Enemies of Civilization - Not Churchill’s - August 22, 2011 by Richard Langworth

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The Law

The Law says:
This is an excellent refutation of the myriad ways in which Winston Churchill's essay Zionism versus Bolshevism - A Struggle for the Soul of the Jewish People - February 8, 1920 by Winston Churchill has been deliberately misinterpreted to imply Winston Churchill was an antisemite.

Extract:In a 1920 article, “Zionism versus Bolshevism,” Churchill noted that many leading Bolsheviks were Jews. Columnist Roger Cohen is now reading this to mean that Churchill considered Jews enemies of civilization.

Quoting Churchill out of context has become a hobby among those determined to find among his 15 million words exactly what they hope to find, instead of what he wrote or said. Roger Cohen is too respected a writer to be among them.

In “Jews in a Whisper” (New York Times Sunday Review, 21 August 2011), Mr. Cohen argues that “Jews, with their history, cannot become the systematic oppressors of another people.” Fair enough, but in recounting the historical antipathy to Jews, why do we need to twist Churchill’s words to make the point?….

Winston Churchill, no less, argued in 1920 that Jews were part of a “worldwide conspiracy for the overthrow of civilization and the reconstitution of society on the basis of arrested development.” “Zionism vs. Bolshevism”

This quotation is based on Churchill’s article, “Zionism versus Bolshevism,” in the 8 February 1920 Illustrated Sunday Herald—which has been used by several previous writers as evidence that Churchill was an anti-semite.

Enemies

Of the three chief Bolshevik leaders, only Trotsky was a Jew.

Churchill’s article was an attack on Bolshevism (“a sinister confederacy”), not Zionism, which Churchill supported. Churchill mentioned—accurately—that many Bolsheviks were Jews—and also gave a reason: They were, Churchill explained, people “reared up among the unhappy populations of countries where Jews are persecuted on account of their race….Trotsky (Russia), Bela Kun (Hungary), Rosa Luxemburg (Germany ), and Emma Goldman (United States), this world-wide conspiracy for the overthrow of civilization and for the reconstitution of society on the basis of arrested development, of envious malevolence and impossible equality, has been steady growing….with the exception of Lenin, the majority of leading figures are Jews.”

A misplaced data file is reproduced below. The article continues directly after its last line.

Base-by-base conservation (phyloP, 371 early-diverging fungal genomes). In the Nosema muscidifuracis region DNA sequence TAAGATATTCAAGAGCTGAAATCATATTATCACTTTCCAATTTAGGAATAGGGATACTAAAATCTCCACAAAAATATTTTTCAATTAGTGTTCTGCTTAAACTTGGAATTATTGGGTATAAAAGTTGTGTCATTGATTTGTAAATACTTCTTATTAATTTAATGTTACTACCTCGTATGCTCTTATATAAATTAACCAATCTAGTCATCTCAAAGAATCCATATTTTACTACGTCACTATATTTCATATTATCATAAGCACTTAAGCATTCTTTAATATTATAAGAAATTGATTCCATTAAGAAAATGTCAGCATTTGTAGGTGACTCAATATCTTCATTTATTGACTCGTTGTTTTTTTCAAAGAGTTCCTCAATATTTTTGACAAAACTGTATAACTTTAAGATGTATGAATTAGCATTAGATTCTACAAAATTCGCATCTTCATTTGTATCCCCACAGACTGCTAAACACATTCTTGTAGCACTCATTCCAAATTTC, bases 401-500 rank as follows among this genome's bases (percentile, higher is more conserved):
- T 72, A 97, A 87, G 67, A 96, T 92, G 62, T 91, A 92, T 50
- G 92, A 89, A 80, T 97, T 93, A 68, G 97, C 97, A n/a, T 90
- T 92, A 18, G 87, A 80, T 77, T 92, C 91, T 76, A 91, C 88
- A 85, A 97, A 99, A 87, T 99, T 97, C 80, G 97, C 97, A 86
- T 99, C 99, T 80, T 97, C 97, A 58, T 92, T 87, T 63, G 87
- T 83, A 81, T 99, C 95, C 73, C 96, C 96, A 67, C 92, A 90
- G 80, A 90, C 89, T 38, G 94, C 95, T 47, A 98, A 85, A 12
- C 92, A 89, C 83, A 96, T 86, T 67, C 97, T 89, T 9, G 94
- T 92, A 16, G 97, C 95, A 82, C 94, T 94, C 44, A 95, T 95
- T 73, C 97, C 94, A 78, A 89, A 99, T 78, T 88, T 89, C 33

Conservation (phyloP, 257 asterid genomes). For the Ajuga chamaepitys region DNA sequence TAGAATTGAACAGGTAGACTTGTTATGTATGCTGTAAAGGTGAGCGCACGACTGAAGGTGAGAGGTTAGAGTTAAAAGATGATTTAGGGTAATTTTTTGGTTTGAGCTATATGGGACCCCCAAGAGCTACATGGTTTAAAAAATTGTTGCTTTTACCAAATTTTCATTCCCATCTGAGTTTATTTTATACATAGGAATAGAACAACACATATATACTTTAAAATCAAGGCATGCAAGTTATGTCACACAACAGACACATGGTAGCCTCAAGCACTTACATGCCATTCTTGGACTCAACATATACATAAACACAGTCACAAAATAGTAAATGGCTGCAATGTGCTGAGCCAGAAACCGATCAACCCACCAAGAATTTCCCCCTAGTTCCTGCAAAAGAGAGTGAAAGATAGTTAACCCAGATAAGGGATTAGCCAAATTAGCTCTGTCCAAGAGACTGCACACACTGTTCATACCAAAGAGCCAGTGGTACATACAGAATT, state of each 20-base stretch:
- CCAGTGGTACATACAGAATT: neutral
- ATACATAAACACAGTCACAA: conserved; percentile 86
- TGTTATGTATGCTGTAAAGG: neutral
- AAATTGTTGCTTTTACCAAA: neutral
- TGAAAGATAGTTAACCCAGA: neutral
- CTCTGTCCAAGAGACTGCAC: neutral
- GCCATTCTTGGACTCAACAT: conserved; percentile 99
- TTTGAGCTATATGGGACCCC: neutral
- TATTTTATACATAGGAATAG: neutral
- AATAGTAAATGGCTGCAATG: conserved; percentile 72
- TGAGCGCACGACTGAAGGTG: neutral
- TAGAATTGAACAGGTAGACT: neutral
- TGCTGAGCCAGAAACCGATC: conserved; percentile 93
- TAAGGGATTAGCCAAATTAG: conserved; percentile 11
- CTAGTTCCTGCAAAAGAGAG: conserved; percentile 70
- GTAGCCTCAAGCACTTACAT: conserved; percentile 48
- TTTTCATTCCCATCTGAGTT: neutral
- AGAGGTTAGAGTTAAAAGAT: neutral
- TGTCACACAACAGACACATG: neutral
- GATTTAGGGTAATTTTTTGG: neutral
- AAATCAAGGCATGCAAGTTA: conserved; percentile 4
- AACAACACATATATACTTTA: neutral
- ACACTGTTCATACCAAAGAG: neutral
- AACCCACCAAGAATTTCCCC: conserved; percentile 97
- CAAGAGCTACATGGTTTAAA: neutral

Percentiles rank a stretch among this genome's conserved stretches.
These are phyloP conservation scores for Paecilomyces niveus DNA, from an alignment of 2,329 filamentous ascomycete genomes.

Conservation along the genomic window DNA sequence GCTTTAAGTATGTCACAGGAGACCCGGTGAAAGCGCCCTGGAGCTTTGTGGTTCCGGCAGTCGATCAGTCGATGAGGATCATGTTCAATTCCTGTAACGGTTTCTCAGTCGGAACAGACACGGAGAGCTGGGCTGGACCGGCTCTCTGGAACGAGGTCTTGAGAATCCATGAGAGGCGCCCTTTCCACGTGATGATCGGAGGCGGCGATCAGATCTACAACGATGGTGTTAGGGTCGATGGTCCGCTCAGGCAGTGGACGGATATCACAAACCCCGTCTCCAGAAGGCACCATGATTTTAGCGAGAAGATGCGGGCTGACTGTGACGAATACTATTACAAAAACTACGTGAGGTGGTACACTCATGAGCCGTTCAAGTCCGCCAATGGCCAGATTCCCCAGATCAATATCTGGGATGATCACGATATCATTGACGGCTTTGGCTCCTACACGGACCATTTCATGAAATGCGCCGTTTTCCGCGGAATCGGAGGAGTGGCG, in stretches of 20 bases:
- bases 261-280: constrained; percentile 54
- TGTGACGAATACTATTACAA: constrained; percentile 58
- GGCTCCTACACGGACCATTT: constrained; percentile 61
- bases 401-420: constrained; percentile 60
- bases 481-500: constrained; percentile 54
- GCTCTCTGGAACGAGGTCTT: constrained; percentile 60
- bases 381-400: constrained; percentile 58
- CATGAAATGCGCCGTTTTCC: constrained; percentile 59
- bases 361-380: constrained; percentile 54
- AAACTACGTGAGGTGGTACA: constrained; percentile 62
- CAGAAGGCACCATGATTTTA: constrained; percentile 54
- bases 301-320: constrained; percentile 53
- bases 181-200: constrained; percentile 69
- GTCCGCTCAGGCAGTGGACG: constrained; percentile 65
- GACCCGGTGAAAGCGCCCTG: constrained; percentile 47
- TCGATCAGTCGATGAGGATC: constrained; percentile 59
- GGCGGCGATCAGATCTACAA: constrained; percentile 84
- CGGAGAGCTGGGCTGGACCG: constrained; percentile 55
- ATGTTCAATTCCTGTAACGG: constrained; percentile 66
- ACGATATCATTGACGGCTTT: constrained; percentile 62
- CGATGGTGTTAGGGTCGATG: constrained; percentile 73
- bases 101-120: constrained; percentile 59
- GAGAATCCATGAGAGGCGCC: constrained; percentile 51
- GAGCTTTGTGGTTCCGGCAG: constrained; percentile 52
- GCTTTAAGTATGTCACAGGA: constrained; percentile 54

To quote these lines out of context from the rest of the article is to misrepresent Churchill, who added that figures like Trotsky comprised only a small portion of Jews, who he calls “the most formidable and the most remarkable race which has ever appeared in the world.”

Prefiguring his later indictment of Nazi Germany, Churchill wrote: “Nothing is more wrong than to deny an individual, on account of race or origin, his right to be judged on his personal merits and conduct.” Nearly half a century later, Martin Luther King, Jr. would dream of the day when people were judged not by the color of their skin but by the content of their character.

Jews in every country, Churchill continued,

identify themselves with that country, enter into its national life…a Jew living in England would say, “I am an Englishman practising the Jewish faith.” This is a worthy conception, and useful in the highest degree…and in our own Army Jewish soldiers have played a most distinguished part, some rising to the command of armies, others winning the Victoria Cross for valour.

Partial quotations taken out of context distort what Churchill was saying. No one but the most ardent Churchillophobe can use his “Zionism versus Bolehsvism” to accuse Churchill of anti-semiticsm. Writers need to go to the source, and get it right.

Enemies and Extremists

Mr. Cohen also adds a point given him by a London professor:

A century ago, during the Sidney Street siege of 1911, it was the Jews of London’s East End who, cast as Bolsheviks, were said to be “alien extremists.’’
The Sidney Street siege was attended and conducted in part by Churchill, who was then Home Secretary. I don’t think it was ever emphasized at the time that the Sidney Street extremists were Jews. They were referred to as “anarchists” and “Latvians,” though only one had a possible Latvian name. They were from Russia, of course. Whether or not they were Jews was not prominently mentioned.